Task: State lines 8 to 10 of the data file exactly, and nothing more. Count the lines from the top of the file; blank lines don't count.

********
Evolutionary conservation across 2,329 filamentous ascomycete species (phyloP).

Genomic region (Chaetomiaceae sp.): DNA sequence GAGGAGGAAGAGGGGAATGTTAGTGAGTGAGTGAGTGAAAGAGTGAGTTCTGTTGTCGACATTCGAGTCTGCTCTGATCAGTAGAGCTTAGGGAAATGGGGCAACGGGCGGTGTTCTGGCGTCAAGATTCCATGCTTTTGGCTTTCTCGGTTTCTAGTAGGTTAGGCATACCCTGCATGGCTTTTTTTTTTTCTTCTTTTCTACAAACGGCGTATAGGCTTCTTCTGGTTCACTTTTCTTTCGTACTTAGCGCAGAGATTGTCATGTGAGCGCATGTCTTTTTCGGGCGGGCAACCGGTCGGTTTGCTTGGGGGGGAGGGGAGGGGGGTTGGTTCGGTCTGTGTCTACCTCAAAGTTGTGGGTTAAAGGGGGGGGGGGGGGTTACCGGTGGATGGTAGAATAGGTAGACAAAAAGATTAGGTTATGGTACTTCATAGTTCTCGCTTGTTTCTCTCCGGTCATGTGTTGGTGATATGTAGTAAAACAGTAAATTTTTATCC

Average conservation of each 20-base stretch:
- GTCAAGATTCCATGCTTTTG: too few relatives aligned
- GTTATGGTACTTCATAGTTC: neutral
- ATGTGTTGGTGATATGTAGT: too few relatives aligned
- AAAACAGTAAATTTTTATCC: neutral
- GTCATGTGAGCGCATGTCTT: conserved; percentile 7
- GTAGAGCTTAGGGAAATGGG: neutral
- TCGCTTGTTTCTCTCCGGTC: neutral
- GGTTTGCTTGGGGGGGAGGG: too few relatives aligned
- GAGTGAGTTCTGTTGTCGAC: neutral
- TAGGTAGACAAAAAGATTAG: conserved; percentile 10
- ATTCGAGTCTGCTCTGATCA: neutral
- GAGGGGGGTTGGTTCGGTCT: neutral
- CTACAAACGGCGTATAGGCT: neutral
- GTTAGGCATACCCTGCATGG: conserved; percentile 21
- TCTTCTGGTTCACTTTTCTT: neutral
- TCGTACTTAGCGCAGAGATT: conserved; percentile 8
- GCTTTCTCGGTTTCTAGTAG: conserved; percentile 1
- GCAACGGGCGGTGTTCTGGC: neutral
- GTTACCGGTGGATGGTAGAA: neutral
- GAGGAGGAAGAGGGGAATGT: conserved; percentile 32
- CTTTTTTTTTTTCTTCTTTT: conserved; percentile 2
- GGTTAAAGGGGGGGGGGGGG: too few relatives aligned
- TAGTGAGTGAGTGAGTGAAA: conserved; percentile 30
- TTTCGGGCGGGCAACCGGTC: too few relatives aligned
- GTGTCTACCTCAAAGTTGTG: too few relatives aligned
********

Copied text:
- GTCATGTGAGCGCATGTCTT: conserved; percentile 7
- GTAGAGCTTAGGGAAATGGG: neutral
- TCGCTTGTTTCTCTCCGGTC: neutral